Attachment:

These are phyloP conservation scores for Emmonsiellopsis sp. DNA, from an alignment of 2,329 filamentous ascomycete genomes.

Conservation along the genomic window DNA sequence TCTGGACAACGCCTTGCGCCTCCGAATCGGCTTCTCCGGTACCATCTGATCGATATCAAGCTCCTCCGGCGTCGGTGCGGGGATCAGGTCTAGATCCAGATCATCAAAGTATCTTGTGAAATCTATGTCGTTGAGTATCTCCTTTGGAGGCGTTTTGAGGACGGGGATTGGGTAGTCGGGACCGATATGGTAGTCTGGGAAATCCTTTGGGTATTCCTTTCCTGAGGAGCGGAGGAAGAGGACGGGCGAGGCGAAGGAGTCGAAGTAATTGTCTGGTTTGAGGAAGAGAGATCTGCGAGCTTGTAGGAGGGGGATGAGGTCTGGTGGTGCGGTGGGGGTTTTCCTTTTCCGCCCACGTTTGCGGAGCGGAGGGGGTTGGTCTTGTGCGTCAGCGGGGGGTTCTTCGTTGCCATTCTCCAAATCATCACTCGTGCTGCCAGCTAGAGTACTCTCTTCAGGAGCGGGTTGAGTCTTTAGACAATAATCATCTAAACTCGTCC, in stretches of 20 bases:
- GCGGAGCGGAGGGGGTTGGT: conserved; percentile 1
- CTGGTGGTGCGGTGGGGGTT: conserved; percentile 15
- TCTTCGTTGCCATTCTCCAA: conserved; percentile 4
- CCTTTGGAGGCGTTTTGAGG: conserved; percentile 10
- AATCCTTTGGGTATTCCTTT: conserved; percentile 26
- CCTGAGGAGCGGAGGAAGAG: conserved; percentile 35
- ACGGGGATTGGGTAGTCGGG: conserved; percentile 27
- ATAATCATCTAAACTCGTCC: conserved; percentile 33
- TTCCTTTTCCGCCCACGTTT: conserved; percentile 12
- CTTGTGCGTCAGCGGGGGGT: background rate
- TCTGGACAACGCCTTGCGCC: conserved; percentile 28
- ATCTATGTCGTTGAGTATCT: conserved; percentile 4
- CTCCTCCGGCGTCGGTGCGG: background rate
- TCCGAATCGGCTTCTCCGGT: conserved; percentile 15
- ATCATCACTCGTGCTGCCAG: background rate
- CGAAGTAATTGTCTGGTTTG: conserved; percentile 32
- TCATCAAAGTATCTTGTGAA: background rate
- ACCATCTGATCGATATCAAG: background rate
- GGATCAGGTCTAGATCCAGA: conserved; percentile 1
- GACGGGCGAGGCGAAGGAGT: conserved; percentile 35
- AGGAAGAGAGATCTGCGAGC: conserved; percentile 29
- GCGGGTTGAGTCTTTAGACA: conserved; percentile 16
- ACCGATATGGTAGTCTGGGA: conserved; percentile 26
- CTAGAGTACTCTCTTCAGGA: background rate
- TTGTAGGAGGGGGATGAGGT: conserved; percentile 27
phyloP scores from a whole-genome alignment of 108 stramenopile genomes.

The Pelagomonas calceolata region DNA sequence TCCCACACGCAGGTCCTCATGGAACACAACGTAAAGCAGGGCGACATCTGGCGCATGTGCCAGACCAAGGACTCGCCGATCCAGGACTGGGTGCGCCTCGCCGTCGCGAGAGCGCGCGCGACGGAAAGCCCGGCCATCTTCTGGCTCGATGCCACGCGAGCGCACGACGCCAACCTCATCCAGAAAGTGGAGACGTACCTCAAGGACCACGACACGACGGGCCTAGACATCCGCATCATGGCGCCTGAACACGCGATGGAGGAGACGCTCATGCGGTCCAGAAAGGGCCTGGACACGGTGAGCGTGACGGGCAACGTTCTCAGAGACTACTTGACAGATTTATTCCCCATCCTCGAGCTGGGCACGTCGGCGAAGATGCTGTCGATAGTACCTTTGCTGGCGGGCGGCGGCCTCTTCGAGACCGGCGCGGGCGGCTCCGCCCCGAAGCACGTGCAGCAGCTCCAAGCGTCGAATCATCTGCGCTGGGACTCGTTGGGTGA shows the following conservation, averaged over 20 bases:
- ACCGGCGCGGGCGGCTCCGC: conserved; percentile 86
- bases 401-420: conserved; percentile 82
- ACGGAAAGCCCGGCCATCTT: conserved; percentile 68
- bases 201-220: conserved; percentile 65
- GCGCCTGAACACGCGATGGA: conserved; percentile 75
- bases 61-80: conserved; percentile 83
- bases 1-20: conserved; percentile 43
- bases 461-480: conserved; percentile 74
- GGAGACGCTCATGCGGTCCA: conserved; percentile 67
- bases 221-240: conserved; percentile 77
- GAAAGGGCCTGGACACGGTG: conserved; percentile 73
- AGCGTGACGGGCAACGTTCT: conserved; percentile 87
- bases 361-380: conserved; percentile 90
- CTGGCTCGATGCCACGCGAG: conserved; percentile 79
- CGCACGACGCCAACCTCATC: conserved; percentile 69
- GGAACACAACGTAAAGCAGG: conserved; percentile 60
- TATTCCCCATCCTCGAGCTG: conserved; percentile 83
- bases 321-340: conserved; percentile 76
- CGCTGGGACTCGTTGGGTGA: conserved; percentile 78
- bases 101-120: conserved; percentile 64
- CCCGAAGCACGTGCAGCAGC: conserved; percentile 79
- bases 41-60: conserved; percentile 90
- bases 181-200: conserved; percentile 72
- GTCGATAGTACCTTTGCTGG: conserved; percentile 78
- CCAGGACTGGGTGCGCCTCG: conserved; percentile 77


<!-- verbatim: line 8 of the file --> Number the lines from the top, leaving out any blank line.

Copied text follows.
- CCTGAGGAGCGGAGGAAGAG: conserved; percentile 35